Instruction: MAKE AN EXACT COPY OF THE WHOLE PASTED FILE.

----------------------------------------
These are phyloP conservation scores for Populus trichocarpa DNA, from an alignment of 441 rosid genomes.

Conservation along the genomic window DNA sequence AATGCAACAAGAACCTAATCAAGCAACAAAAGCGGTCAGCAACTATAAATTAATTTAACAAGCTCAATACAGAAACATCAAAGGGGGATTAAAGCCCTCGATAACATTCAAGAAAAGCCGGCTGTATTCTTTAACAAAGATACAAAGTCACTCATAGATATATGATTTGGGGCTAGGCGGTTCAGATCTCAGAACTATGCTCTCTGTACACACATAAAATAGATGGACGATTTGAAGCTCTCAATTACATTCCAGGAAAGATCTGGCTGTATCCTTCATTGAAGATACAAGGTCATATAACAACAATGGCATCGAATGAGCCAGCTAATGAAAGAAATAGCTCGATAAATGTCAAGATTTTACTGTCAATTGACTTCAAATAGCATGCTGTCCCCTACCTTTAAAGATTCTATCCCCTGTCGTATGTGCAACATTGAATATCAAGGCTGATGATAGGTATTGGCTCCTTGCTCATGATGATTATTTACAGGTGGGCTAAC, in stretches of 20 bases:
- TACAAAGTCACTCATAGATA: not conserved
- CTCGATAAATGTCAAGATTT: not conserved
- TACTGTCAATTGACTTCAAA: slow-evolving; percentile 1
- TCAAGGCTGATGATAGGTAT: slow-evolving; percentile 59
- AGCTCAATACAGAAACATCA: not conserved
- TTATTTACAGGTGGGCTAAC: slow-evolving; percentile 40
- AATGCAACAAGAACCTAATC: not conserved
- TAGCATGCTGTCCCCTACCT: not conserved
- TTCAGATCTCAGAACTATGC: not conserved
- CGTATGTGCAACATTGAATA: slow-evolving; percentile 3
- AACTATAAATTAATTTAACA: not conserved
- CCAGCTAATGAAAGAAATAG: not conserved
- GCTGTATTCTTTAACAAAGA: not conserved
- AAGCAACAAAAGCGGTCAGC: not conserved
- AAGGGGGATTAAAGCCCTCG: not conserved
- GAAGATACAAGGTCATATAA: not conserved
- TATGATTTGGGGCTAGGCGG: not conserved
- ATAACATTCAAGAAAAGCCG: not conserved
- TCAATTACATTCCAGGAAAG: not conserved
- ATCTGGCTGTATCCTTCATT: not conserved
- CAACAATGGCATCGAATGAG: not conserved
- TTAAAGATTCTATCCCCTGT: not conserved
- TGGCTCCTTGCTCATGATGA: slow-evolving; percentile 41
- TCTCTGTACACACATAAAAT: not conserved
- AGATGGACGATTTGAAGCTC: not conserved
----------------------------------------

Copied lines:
These are phyloP conservation scores for Populus trichocarpa DNA, from an alignment of 441 rosid genomes.

Conservation along the genomic window DNA sequence AATGCAACAAGAACCTAATCAAGCAACAAAAGCGGTCAGCAACTATAAATTAATTTAACAAGCTCAATACAGAAACATCAAAGGGGGATTAAAGCCCTCGATAACATTCAAGAAAAGCCGGCTGTATTCTTTAACAAAGATACAAAGTCACTCATAGATATATGATTTGGGGCTAGGCGGTTCAGATCTCAGAACTATGCTCTCTGTACACACATAAAATAGATGGACGATTTGAAGCTCTCAATTACATTCCAGGAAAGATCTGGCTGTATCCTTCATTGAAGATACAAGGTCATATAACAACAATGGCATCGAATGAGCCAGCTAATGAAAGAAATAGCTCGATAAATGTCAAGATTTTACTGTCAATTGACTTCAAATAGCATGCTGTCCCCTACCTTTAAAGATTCTATCCCCTGTCGTATGTGCAACATTGAATATCAAGGCTGATGATAGGTATTGGCTCCTTGCTCATGATGATTATTTACAGGTGGGCTAAC, in stretches of 20 bases:
- TACAAAGTCACTCATAGATA: not conserved
- CTCGATAAATGTCAAGATTT: not conserved
- TACTGTCAATTGACTTCAAA: slow-evolving; percentile 1
- TCAAGGCTGATGATAGGTAT: slow-evolving; percentile 59
- AGCTCAATACAGAAACATCA: not conserved
- TTATTTACAGGTGGGCTAAC: slow-evolving; percentile 40
- AATGCAACAAGAACCTAATC: not conserved
- TAGCATGCTGTCCCCTACCT: not conserved
- TTCAGATCTCAGAACTATGC: not conserved
- CGTATGTGCAACATTGAATA: slow-evolving; percentile 3
- AACTATAAATTAATTTAACA: not conserved
- CCAGCTAATGAAAGAAATAG: not conserved
- GCTGTATTCTTTAACAAAGA: not conserved
- AAGCAACAAAAGCGGTCAGC: not conserved
- AAGGGGGATTAAAGCCCTCG: not conserved
- GAAGATACAAGGTCATATAA: not conserved
- TATGATTTGGGGCTAGGCGG: not conserved
- ATAACATTCAAGAAAAGCCG: not conserved
- TCAATTACATTCCAGGAAAG: not conserved
- ATCTGGCTGTATCCTTCATT: not conserved
- CAACAATGGCATCGAATGAG: not conserved
- TTAAAGATTCTATCCCCTGT: not conserved
- TGGCTCCTTGCTCATGATGA: slow-evolving; percentile 41
- TCTCTGTACACACATAAAAT: not conserved
- AGATGGACGATTTGAAGCTC: not conserved